GOVERNMENT officials and civil society groups met Monday in Koh Kong to discuss the likely effects of a hydropower dam slated for construction on the Tatay River, in the province's Thmor Band district, participants said.
At the public forum, held at the office of Koh Kong Governor Yuth Phouthang, researchers presented a draft environmental impact assessment of the dam and fielded questions from NGOs and residents about the impacts of the US$540 million project, participants said.
Taing Sophanara, a researcher for Key Consultants Cambodia (KCC), the firm conducting the assessment for the 246-megawatt dam, said the meeting allowed him to release preliminary results from the research.
"The meeting today was just to show some results in order to ask for comments from the people, involving government departments and other non-governmental organisations," he said, adding that the project would have "both positive and negative" effects.
Taing Sophanara said KCC had been hired by the Chinese National Heavy Machinery Cooperation, the Chinese firm building the dam, to conduct the assessment, which he expected to submit to the Ministry of Environment by the end of the year.
It would then be up to the government to decide whether the project got the green light.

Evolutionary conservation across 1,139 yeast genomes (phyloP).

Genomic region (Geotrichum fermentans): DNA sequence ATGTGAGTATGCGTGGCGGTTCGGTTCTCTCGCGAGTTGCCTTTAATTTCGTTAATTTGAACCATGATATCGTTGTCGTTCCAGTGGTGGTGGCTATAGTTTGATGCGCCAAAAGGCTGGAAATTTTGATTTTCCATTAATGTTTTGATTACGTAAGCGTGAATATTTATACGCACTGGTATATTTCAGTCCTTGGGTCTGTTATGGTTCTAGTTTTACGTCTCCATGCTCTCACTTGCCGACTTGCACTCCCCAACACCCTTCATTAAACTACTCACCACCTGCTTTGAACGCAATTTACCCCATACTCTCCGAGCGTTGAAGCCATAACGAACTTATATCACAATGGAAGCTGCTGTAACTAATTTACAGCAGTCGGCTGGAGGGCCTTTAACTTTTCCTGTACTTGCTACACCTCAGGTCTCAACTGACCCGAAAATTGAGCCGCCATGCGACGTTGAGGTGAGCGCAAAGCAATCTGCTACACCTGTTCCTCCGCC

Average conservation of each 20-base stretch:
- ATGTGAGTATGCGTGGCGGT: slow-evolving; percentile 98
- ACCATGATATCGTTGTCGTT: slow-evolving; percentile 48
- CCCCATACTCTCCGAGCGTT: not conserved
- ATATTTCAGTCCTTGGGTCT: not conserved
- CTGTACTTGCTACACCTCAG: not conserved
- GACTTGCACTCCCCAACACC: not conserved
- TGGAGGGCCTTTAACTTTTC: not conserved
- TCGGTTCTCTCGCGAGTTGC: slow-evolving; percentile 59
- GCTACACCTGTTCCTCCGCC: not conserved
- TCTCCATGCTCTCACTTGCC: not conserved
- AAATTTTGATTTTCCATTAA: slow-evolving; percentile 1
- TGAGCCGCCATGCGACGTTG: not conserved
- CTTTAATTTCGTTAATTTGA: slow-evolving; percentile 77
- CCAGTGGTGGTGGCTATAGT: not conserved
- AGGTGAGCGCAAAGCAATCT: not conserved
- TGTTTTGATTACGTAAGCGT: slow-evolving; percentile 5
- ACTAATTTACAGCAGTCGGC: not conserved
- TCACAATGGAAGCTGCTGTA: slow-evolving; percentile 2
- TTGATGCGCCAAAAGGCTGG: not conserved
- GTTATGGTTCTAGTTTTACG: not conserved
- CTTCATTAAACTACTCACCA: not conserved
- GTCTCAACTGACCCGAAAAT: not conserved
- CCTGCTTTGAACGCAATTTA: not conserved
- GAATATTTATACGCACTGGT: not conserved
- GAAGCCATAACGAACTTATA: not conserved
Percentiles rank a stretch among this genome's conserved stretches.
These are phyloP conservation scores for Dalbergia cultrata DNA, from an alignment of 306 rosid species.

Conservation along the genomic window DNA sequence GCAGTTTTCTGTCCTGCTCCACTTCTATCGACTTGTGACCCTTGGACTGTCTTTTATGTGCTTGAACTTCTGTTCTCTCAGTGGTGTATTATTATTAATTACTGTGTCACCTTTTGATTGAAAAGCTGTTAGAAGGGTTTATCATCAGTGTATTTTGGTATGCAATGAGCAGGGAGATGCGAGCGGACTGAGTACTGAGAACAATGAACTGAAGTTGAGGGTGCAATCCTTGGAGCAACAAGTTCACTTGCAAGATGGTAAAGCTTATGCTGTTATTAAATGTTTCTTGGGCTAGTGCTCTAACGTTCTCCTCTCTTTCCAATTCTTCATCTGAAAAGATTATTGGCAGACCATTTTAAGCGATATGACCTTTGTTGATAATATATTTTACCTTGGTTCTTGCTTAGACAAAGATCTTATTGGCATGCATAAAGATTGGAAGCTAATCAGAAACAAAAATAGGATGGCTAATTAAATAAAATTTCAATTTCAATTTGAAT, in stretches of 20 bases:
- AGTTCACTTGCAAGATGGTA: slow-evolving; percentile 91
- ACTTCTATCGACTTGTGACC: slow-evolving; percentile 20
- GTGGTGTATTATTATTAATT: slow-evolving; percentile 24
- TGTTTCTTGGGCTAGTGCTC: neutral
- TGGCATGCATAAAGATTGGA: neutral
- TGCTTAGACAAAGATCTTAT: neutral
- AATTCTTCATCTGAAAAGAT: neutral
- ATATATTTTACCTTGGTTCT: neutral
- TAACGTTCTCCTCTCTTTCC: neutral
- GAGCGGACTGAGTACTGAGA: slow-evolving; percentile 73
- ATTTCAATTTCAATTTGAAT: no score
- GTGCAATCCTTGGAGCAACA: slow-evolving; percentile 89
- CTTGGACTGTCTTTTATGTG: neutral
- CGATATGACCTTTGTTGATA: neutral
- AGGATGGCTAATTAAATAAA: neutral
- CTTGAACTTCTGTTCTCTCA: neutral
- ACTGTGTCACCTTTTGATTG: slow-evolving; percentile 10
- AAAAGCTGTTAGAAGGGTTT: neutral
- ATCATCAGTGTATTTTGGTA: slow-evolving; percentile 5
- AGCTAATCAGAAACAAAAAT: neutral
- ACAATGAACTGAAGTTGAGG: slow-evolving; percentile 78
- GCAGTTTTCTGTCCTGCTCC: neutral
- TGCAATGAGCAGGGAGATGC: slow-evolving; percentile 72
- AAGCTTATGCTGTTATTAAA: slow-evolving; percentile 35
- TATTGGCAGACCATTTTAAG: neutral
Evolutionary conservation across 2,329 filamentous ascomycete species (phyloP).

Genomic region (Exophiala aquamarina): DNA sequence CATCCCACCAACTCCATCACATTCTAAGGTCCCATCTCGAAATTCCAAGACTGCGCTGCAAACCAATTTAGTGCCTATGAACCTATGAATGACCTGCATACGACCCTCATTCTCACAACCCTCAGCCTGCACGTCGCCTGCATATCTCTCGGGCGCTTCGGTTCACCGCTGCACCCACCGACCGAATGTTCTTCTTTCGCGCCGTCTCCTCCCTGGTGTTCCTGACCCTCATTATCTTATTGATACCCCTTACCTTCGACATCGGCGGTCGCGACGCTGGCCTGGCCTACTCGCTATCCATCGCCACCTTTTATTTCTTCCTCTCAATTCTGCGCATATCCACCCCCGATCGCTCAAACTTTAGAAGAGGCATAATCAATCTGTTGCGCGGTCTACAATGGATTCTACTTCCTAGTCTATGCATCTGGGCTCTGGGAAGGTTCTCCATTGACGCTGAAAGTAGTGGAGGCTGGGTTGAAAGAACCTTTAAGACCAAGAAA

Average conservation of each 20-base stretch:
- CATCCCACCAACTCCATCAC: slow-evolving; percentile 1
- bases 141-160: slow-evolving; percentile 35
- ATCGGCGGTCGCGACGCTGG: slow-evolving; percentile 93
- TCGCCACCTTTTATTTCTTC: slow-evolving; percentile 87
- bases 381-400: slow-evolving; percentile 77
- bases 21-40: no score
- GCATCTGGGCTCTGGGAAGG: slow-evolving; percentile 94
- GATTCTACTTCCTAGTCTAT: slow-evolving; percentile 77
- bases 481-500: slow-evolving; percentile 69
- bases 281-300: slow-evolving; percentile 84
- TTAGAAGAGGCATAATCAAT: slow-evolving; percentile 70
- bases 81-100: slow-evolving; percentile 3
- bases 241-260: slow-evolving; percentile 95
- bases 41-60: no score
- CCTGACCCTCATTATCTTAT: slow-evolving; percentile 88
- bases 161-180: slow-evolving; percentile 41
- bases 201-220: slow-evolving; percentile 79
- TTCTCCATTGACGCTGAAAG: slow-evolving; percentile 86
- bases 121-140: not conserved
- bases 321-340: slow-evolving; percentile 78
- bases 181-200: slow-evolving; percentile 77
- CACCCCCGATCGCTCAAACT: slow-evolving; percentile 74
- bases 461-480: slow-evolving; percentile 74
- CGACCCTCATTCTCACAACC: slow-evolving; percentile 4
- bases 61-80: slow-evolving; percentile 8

But the Stung Tatay dam - like a spate of other hydropower projects the government hopes will provide the country with cheap power - could have significant environmental effects in the Cardamom Mountains, so far relatively untouched by development.
THE LONG AND SHORT OF IT IS THAT NONE OF THIS [POWER] IS GOING TO KOH KONG.
A feasibility study conducted by China National in 2007 found that 2,000 hectares of forest would be inundated at the reservoir site, predicting "significant" hydrological changes and a deterioration in water quality, with possible effects on wildlife and humans. It also predicted negative effects on fish migration.
Janet Newman, the owner and manager of the Rainbow Lodge Guest House in Tatay commune who has been following the development of the dam closely, said that while the Cardamoms would experience most of the negative effects of the dam, most its benefits would be felt elsewhere.
At a forum in April, she said local residents were promised that irrigation and other benefits would come with the onset of cheap electricity from Stung Tatay, but that it was clear now that most would be transmitted to Pursat province.
"The long and short of it is that none of this [power] is going to Koh Kong," she said after the forum.
An April 13 press release by SINOMACH, a Chinese state-owned enterprise group, reported that the power generated at Stung Tatay would be "transmitted to the Phnom Penh-Battambang Power Grid". It also said it expected power generation to begin in 2013.
Carl Middleton, Mekong programme coordinator of International Rivers, said an ideal process of dam impact assessment would involve close local consultation, including a "no-project" option, adding that impact studies commissioned by construction companies sometimes ran the risk of being compromised by "vested interests".
But Koh Kong Deputy Governor Son Dara said Monday that the government was doing what it could to reduce the negative impacts of the dam.
"As we know, each dam development project has social and environmental impacts," he said. "Now we are finding ways to reduce the impacts, such as thinking where and how to remove people from the impacted area."